Trump officials said, per the Post, that Haspel was never the lead on the interrogation program, rather just an officer who oversaw it, and added that, if nominated, she would oppose any future effort to engage in tortuous techniques.
In a February 2017 report that has since been corrected, ProPublica described Haspel's role in the interrogations as "direct" and maintained that she pushed her boss to mandate the destruction of the tapes. In responding to these allegations, a CIA spokesperson told ProPublica that "Nearly every piece of the reporting that you are seeking comment on is incorrect in whole or in part." The 2017 report was later adjusted after having misrepresented Haspel, confusing her with another chief of base at the Thailand operation.
In an interview with CBS, former CIA Director General Michael Hayden said he supported her confirmation, adding, "there is no way that an agency officer of Gina's character and experience will send CIA officers out there to do this again."
Adding to Haspel's controversy is her role in reportedly burying tapes that contained evidence of the interrogation sessions, the Times reports. Documents about the interrogations, the Post reports, showed Haspel's full support for the agency's actions, but this stands in contrast to other accounts.
An op-ed by former Department of Defense Chief of Staff Jeremy Bash supports Haspel's nomination, holding that she did not make the decision to destroy those tapes and that the tapes did not depict her involvement in the interrogations. Leopold confirms in another tweet that the tapes were ordered destroyed because they depicted unmasked U.S. officials, not necessarily because of any illegality.
One source told NPR that Haspel "did not pressure" the CIA's then-director Jose Rodriguez, who reportedly made the decision to destroy the tapes. Rodriguez told Reuters of the decision in 2012 that he did so to protect his colleagues from the risk of a retaliation by terrorist groups affiliated with the subjects, fearing that if he didn't, the footage would be leaked and leave them exposed to attack. In an internal review of Haspel, declassified for Senators in April, the agency "found no fault with the performance" of the deputy director regarding the tapes, according to the Post.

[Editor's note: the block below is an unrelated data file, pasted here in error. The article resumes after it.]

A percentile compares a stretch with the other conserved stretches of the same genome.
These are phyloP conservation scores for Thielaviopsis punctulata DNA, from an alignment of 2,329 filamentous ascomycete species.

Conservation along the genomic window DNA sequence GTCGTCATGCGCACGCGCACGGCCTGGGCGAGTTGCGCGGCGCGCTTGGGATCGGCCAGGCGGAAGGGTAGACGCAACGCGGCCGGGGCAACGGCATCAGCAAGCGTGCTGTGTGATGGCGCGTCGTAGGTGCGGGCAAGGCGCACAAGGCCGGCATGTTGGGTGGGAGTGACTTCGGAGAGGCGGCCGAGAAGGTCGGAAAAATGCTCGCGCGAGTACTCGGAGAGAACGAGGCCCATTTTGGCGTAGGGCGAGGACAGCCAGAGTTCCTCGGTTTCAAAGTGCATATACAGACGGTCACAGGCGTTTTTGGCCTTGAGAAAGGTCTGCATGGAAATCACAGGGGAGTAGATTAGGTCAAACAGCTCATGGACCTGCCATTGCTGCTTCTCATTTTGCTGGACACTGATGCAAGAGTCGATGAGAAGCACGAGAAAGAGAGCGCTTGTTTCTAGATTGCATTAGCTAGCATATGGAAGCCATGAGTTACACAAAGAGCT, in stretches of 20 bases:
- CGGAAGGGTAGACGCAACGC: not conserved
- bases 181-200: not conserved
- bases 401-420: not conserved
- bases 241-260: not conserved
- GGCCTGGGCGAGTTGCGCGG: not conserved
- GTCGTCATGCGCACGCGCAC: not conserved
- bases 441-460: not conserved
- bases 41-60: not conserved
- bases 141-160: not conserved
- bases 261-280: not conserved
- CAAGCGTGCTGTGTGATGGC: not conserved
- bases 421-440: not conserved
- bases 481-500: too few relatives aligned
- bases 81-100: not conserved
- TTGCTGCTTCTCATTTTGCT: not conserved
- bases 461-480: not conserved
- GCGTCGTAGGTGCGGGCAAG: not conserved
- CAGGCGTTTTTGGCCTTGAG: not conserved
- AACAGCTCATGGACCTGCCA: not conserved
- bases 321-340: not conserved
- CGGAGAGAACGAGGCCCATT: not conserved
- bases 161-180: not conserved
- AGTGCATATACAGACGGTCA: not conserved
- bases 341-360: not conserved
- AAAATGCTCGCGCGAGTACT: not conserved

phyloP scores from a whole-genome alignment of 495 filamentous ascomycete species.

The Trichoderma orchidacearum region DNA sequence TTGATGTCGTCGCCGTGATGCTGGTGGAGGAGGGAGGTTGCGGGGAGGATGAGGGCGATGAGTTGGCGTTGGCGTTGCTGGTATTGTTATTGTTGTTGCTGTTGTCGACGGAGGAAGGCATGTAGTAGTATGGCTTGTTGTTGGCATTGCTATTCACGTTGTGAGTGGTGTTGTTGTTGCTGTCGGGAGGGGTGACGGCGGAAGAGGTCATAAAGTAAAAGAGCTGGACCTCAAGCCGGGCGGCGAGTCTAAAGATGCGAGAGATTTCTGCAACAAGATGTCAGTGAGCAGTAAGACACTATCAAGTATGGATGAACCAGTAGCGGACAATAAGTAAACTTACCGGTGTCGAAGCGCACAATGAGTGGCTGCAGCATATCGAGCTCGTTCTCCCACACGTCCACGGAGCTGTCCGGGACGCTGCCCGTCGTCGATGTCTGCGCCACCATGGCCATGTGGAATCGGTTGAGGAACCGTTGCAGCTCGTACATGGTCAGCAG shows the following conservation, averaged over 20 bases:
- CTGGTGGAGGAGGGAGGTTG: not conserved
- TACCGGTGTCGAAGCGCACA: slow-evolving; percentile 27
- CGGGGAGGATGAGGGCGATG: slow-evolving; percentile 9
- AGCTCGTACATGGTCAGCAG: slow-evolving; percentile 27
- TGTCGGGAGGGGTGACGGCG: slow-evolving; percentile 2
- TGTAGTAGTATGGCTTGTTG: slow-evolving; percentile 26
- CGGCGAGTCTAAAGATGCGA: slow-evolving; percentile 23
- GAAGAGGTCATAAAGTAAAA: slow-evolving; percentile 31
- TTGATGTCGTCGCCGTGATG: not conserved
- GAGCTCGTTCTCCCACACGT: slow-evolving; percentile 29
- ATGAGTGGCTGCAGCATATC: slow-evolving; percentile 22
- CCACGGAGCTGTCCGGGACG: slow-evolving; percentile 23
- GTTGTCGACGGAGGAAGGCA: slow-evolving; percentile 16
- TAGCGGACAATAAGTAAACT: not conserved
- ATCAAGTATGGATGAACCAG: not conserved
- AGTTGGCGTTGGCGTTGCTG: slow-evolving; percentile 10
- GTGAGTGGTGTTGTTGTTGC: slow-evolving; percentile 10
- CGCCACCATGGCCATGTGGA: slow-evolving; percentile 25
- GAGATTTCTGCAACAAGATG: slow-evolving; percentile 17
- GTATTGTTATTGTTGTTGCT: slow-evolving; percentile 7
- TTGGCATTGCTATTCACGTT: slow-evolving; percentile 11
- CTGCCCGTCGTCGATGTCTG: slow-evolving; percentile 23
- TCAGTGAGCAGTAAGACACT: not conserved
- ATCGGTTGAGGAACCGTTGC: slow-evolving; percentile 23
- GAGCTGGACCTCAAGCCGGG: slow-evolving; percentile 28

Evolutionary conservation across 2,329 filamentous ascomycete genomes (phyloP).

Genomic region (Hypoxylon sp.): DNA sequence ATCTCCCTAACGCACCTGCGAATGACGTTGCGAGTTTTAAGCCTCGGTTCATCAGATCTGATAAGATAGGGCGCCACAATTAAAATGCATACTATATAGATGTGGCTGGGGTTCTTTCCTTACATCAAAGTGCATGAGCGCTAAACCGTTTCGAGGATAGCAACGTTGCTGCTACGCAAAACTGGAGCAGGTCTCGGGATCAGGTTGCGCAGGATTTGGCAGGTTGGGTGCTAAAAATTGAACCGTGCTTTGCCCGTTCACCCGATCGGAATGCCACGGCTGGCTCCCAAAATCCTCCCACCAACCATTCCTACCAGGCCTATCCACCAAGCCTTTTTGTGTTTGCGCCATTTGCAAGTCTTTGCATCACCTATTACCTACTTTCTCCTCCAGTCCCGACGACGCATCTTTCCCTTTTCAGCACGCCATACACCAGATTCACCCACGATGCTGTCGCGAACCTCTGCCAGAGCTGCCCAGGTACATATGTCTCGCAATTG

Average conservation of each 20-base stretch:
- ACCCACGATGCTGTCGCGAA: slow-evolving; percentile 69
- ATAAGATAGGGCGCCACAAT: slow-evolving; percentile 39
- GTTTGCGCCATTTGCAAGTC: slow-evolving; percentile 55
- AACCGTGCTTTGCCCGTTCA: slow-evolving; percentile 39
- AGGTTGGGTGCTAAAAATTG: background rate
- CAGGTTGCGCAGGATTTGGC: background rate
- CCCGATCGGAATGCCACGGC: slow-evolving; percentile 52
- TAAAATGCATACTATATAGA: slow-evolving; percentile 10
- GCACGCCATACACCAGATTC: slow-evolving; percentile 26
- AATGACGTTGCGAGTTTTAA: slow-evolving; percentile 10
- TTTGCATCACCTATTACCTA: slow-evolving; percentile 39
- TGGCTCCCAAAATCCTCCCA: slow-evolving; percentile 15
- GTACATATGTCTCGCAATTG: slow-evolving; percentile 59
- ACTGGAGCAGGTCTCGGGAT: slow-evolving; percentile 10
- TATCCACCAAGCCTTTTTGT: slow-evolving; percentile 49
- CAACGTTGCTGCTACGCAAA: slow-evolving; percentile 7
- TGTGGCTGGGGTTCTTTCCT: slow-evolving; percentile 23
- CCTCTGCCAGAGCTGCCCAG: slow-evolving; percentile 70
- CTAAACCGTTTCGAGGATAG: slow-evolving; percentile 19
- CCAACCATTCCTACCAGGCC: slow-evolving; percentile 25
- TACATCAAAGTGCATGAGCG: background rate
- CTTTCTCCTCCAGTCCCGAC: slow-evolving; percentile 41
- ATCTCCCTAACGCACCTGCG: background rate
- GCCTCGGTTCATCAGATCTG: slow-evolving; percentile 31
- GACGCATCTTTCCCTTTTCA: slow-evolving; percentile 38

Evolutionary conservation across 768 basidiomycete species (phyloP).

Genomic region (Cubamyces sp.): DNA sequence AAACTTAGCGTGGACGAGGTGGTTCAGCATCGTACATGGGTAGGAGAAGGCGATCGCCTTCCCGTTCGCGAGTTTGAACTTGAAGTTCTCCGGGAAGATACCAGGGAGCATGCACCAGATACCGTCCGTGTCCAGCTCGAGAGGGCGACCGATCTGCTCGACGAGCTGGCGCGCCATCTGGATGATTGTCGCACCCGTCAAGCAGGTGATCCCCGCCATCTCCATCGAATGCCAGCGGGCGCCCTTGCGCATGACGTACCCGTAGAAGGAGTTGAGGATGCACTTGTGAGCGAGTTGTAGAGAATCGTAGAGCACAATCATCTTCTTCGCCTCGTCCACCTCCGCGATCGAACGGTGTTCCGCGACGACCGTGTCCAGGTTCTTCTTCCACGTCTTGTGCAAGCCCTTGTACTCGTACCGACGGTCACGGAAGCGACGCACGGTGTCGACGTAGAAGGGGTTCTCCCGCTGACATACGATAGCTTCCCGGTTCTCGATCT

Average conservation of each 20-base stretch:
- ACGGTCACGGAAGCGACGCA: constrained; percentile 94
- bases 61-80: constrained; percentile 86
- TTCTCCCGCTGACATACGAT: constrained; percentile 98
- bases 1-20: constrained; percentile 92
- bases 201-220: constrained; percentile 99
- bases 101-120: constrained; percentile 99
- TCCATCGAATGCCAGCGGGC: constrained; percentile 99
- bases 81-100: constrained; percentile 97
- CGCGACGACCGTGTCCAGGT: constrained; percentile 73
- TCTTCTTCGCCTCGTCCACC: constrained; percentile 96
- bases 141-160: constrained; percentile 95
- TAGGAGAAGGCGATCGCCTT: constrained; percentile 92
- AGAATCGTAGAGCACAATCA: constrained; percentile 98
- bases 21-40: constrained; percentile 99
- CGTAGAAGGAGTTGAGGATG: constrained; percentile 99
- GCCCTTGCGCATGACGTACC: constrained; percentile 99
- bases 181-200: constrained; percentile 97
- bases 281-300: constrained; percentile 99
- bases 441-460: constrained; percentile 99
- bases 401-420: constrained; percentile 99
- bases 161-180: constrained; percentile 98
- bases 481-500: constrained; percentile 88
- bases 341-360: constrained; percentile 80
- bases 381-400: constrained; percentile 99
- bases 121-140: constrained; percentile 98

Regardless, critics of Haspel came out in full force.
"Dear @realDonaldTrump: Are you afraid to use the word 'torture' in your misleading tweet?" wrote California Rep. Ted Lieu on Monday, quoting Trump's tweet about the nominee. "That's the issue with Gina Haspel, that she promoted or was complicit in torture."
Advocacy groups sounded the alarms over Haspel and her potential confirmation as director. The American Civil Liberties Union, for its part, didn't bother sugar-coating it, and said that her appointment would amount to a "direct endorsement of torture."
University of Texas Law Professor Steve Vladeck pointed out Trump's apparent ambivalence towards Haspel's record on torture. "A President who sees no problem w/ torture is all the more reason to want a CIA Director who does," Vladeck tweeted.
And he has a point: If both the commander in chief and the CIA director are OK with using extreme tactics, how does that bode for the fate of the agency and the decisions it chooses to make?
A former chief prosecutor at Guantánamo Bay for the U.S. military, Morris Davis weighed in on Haspel, claiming she was one of a few people "rewarded for supporting torture."
For the time being, Haspel is still scheduled to appear before the Senate on Wednesday for her confirmation hearing. But if the uproar on social media is any guide, it might be a tough day for her, not to mention for the White House.